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About Andy


I am an avid adventurer, conservationist, teacher, and outdoor photographer whose photography celebrates the African landscape and its rich wildlife, people, and culture. My photographic safaris allow my travelers to not only enhance their understanding of photography, lighting, and wildlife, but to develop a life-long admiration for Africa ‘s beauty and culture.

Banana Republic recently used my photographs as the cornerstone of their Urban Safari campaign, and my images were seen in all 750 stores around the globe, as well as in their billboards, catalogs and annual report. I was also the winner of the BBC Wildlife Photographer of the Year in the ‘Wild Places’ category in 2008 and a highly commended in the ‘Creative Visions of Nature’ category in 2007.

I launched Gura Gear in 2008, in an attempt to deliver lightweight camera bags to the market. I was looking for a lightweight camera bag to hold all of my photographic gear, and there was nothing desirable on the market that suited my needs. After spending 2 years with many prototypes, the Gura Gear Kiboko bag was born. More products are now available on the Gura Gear web site.




« Safari Update - Gear Used | Main | Serengeti Safari Update - Ndutu »

Safari Update #7

We left the Serengeti today, and made our way to the Ngorongoro highlands. Along the way we stopped at Lake Masek to photograph sparring giraffes, as well as a larger family group that was walking along the water’s edge. After a half an hour, we continued on our journey to the Ngorongoro Crater, which took much of the morning and into the early afternoon.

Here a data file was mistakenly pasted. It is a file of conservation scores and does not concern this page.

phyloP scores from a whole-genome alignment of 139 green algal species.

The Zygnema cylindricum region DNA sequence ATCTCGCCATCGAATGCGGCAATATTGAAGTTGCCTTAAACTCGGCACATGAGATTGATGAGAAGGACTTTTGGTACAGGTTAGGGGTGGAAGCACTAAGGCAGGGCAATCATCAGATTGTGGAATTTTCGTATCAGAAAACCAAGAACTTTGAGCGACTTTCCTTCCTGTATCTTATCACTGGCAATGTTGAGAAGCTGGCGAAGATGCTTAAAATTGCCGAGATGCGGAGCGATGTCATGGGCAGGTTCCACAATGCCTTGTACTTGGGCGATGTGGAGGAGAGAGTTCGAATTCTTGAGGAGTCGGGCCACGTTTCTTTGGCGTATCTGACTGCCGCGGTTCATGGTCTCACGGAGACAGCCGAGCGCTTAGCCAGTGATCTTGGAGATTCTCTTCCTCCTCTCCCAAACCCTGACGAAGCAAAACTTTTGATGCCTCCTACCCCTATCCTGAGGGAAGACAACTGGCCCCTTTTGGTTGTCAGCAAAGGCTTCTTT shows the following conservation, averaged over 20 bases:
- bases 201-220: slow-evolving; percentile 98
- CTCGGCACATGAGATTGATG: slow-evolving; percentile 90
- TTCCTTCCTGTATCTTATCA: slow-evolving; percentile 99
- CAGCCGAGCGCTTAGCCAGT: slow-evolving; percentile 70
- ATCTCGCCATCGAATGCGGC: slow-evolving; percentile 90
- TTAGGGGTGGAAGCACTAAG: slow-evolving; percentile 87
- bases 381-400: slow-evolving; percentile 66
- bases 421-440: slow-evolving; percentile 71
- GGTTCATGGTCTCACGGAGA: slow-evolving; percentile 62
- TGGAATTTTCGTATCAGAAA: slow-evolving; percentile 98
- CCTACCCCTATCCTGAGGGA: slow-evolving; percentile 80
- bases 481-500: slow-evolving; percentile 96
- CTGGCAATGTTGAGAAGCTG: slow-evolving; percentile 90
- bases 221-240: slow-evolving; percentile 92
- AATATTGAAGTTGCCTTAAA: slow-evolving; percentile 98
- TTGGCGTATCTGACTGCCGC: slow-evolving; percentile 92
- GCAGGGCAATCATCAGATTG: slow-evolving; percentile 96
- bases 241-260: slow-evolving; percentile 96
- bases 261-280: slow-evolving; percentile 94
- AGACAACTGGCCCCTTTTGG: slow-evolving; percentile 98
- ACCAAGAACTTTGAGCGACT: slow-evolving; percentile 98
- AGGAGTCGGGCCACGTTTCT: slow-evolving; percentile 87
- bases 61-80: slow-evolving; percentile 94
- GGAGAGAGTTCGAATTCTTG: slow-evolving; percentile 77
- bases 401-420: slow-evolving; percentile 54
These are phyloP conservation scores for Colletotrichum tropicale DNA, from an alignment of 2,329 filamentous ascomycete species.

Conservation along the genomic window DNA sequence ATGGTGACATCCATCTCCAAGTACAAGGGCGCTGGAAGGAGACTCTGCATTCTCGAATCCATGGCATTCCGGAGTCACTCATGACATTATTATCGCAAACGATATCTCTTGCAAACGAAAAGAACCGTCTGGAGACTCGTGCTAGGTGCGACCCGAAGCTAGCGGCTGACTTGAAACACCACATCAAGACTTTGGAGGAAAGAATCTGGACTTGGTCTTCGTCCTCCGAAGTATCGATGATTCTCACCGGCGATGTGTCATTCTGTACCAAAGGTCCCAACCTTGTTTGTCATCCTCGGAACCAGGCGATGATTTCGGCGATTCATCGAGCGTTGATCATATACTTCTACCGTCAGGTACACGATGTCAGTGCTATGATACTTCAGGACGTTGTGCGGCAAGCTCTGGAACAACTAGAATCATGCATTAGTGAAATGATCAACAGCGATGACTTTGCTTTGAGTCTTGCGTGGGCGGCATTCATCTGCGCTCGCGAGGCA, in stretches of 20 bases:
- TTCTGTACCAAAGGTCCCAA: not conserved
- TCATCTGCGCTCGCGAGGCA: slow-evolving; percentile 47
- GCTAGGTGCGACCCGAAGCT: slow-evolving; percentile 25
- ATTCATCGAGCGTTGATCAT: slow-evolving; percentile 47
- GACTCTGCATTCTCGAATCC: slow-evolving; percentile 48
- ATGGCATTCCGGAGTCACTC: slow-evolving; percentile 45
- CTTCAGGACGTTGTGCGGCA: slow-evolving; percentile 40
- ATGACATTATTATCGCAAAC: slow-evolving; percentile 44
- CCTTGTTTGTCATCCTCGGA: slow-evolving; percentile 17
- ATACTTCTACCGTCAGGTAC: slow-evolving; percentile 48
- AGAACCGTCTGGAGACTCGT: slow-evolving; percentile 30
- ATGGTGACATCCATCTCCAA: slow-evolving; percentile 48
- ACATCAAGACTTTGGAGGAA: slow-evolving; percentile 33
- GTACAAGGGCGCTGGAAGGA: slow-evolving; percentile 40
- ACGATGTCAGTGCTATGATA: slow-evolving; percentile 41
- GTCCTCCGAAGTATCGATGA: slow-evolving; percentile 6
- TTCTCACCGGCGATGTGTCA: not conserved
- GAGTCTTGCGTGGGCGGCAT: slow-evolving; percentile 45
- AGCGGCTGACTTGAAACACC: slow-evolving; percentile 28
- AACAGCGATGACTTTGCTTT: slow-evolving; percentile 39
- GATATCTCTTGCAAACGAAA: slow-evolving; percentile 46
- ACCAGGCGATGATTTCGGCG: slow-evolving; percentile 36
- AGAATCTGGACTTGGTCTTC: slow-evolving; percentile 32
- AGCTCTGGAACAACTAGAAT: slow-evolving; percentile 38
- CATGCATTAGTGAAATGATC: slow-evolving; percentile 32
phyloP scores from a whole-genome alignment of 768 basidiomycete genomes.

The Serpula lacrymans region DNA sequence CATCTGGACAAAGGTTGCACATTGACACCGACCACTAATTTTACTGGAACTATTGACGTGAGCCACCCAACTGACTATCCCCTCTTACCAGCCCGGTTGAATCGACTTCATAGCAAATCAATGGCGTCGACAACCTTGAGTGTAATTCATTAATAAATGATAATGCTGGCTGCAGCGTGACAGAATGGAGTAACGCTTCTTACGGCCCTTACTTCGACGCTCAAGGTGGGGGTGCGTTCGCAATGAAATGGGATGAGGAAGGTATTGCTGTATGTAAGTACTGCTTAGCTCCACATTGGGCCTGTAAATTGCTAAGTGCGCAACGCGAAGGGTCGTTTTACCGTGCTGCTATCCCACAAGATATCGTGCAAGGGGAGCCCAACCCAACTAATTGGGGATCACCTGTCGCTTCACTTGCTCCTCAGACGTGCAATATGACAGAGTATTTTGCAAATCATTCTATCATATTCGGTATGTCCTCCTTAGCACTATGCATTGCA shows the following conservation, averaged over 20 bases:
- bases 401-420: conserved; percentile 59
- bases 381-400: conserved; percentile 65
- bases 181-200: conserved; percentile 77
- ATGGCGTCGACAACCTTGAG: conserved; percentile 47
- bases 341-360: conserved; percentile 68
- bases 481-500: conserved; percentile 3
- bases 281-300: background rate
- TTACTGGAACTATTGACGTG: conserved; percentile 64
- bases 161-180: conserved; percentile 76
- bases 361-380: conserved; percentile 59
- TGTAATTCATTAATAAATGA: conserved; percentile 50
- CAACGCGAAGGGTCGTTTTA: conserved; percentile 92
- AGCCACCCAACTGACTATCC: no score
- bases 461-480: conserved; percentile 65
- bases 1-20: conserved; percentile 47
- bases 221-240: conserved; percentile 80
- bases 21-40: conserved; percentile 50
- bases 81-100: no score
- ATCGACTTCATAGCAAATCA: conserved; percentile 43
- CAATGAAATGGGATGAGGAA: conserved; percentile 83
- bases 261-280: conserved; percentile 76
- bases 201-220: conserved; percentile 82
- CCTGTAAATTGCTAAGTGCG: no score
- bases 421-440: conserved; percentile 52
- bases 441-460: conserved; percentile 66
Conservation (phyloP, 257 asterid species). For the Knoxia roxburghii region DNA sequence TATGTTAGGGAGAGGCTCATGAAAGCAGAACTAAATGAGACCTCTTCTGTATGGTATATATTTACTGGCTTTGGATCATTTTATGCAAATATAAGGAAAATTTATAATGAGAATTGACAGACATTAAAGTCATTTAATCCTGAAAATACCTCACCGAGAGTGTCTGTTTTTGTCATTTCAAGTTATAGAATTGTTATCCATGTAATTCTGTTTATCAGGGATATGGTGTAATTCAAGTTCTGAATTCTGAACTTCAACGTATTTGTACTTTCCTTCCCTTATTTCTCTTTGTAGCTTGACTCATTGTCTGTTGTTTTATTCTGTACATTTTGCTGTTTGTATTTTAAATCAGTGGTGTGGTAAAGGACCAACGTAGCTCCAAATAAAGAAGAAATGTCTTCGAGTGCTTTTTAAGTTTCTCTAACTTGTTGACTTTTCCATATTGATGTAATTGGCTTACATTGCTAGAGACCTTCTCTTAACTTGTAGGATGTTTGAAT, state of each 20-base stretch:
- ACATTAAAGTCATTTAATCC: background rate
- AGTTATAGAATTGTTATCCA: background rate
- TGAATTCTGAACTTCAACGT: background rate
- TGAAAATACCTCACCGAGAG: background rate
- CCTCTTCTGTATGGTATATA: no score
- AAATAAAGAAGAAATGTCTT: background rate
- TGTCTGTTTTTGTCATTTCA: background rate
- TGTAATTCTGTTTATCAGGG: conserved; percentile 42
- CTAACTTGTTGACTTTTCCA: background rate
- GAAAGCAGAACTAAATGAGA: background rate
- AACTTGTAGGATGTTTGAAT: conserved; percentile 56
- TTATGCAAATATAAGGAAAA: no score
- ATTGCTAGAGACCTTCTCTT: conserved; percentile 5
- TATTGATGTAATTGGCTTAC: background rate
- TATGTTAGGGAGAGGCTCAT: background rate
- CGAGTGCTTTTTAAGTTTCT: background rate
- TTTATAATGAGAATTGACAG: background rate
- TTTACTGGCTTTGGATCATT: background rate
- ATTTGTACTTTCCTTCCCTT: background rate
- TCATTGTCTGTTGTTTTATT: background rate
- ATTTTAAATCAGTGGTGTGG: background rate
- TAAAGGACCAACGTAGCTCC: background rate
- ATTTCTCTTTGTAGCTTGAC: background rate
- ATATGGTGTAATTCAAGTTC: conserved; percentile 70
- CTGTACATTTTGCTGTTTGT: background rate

We stopped at the Oldupai Gorge (not the incorrect spelling of Olduvai), for fuel at the top of the crater rim, as well as for a picnic lunch. We ate underneath one of the largest fig trees I have ever seen, which provided more shade than I had ever seen from one. Truly marvelous. My guests commented on how green the crater is, as well as how much they liked the cool weather. It was probably 65F this afternoon, and I watched the crater floor as the passing clouds created shadows that looked like the spots of a dairy cow.

We arrived at camp around 2pm, and we took a nice rest until the light was good enough to go photograph some local Maasai near our camp. At 4:30 we loaded up and made our way to a boma nearby. Saitoti met us outside, asked us to come in and mingle around for a while. I helped Troy shoot some portraits, as he needed help with the strobe light setup. We used Pocket Wizards with his 580EX flash, with the flash set to manual. We mostly shot at 1/4 power, with the flash around 3 to 4 feet away from our subjects. He had a great time, and I was glad to help. The local ladies really like the Polaroid shots we gave away, and I should bring a small printer with me next time. I think Canon makes a Selphy model, which is battery powered.

I was happy to see that everybody was having a good time, and we went back to camp after 90 minutes of laughing, dancing and chit chatting.

The sunset was beautiful tonight, and I can tell that it will be cbilly tonight. No clouds equals chilly morning temperatures, for sure. The dinner tonight was local fare, with nyama choma (grilled meat), sukuma weike (spinach), maharage (beans), rice and chaati bread. My favorite Tanzanian meal at the end of a long and fruitful day.

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